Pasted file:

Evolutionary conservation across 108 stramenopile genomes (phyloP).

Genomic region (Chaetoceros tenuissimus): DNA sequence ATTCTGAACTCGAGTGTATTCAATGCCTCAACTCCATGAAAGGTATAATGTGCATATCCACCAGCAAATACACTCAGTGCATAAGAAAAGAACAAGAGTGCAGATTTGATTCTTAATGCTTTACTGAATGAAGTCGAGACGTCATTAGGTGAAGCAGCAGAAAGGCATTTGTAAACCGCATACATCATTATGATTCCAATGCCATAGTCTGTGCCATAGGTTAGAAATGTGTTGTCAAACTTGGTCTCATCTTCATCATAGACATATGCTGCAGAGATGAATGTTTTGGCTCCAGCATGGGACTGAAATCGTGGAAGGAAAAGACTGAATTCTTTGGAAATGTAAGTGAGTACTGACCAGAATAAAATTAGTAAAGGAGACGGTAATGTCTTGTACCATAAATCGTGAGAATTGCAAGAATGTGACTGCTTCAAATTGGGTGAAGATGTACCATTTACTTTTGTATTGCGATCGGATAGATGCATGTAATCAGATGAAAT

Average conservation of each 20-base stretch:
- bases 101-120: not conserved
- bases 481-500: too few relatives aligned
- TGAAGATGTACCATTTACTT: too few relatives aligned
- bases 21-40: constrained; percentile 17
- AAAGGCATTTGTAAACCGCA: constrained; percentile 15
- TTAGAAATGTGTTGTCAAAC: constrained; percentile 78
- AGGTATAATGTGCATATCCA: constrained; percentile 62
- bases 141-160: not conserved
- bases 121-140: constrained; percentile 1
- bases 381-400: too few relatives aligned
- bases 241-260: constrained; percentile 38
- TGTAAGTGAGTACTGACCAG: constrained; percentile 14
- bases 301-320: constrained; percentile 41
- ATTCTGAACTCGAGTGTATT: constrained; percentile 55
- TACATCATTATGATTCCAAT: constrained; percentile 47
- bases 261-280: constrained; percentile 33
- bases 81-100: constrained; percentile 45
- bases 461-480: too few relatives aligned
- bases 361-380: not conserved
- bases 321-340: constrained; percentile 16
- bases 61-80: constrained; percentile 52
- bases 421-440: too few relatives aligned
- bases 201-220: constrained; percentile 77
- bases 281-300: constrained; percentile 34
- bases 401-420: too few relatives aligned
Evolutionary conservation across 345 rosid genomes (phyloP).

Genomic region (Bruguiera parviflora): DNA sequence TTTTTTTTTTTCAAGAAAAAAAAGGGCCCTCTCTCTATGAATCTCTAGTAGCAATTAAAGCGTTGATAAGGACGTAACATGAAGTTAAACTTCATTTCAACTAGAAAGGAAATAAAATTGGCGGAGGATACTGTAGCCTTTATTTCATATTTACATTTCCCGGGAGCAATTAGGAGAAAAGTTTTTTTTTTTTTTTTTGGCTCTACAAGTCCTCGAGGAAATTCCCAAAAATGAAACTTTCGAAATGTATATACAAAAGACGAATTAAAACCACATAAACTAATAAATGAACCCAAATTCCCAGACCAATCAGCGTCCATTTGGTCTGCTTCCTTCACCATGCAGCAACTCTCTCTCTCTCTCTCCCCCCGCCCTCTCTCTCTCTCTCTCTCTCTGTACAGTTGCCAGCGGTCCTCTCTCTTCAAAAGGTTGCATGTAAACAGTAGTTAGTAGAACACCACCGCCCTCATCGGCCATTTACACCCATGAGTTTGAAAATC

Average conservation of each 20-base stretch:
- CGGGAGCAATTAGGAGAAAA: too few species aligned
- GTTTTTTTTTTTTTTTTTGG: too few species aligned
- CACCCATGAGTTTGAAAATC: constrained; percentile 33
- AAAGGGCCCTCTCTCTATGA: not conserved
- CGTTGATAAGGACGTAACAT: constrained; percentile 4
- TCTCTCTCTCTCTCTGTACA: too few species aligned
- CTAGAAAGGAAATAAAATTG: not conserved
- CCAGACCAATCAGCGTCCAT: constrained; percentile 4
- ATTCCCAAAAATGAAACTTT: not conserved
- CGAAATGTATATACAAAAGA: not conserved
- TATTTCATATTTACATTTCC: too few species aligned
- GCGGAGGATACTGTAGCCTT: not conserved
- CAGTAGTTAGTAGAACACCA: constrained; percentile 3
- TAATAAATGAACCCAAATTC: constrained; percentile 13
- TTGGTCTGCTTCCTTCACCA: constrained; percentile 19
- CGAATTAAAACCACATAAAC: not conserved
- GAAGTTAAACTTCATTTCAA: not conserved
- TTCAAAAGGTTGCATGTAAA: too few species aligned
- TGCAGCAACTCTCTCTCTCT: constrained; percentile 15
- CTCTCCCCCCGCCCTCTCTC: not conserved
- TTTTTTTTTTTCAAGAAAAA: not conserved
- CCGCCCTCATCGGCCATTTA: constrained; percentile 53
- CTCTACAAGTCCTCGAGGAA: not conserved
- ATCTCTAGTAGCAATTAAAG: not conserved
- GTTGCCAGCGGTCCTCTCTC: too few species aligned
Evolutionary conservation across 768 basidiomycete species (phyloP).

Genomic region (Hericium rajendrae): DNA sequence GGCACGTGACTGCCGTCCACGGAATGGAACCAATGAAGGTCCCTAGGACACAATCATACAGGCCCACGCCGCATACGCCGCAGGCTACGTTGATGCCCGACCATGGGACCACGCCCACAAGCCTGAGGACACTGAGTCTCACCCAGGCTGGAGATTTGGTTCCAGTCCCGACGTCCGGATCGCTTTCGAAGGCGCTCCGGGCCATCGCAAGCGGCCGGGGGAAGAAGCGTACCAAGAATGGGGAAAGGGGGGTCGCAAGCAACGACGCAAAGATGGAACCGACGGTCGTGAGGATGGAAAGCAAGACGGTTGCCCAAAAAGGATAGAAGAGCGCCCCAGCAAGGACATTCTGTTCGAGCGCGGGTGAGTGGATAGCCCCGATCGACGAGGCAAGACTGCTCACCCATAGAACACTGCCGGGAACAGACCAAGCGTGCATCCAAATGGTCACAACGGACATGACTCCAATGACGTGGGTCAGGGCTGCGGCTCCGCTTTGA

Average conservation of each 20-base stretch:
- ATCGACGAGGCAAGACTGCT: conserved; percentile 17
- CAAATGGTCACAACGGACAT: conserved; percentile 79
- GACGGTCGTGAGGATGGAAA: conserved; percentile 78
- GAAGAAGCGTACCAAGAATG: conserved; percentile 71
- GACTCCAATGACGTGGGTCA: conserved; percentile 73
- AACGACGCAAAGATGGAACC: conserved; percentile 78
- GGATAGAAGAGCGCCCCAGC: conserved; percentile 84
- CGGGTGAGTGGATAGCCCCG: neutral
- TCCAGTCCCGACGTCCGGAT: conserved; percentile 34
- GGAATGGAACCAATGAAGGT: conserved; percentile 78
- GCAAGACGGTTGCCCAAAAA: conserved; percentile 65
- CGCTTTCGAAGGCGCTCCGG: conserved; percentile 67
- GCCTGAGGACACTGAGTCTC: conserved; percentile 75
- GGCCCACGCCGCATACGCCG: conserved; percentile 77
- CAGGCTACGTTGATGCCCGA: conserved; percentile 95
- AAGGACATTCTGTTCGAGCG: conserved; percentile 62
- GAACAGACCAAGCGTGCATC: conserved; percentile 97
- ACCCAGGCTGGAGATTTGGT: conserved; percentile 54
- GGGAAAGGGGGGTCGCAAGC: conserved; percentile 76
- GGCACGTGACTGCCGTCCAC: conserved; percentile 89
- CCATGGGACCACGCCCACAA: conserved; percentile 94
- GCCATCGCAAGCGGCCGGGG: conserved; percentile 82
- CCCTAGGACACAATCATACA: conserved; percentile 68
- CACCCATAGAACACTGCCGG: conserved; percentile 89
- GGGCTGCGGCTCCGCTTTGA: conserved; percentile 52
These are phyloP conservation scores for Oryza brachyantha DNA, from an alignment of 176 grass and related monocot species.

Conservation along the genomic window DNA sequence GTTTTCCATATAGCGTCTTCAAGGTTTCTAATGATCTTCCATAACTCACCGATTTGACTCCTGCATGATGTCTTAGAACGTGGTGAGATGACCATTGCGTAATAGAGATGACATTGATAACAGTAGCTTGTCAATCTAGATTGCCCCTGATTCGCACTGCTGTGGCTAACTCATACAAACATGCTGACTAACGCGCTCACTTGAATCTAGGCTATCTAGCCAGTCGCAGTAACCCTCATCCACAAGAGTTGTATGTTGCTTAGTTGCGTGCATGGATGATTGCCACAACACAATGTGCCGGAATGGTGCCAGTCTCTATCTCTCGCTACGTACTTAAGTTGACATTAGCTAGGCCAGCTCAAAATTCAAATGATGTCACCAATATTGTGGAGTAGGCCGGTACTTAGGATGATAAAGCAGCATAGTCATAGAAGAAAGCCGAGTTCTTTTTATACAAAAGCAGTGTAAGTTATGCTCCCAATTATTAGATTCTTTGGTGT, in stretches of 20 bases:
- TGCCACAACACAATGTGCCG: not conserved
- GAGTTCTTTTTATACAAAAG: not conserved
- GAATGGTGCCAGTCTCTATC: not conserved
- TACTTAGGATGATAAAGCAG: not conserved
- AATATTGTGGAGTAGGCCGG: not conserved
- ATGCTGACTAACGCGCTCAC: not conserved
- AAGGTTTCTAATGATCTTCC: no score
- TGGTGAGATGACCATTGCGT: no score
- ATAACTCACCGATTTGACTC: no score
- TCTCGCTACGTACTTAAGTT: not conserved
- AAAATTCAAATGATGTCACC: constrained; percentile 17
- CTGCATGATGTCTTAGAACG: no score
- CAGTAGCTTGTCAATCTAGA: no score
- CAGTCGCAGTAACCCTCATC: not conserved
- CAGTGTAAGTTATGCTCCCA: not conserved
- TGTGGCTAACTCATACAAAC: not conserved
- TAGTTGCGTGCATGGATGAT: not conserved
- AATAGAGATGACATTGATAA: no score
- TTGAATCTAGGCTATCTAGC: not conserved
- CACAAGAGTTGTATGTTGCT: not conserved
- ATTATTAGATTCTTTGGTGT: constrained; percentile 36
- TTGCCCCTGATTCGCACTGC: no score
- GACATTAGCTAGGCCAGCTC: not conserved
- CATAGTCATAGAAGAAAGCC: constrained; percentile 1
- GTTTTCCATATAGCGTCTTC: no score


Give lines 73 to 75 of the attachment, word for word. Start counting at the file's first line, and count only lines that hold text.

- GGCCCACGCCGCATACGCCG: conserved; percentile 77
- CAGGCTACGTTGATGCCCGA: conserved; percentile 95
- AAGGACATTCTGTTCGAGCG: conserved; percentile 62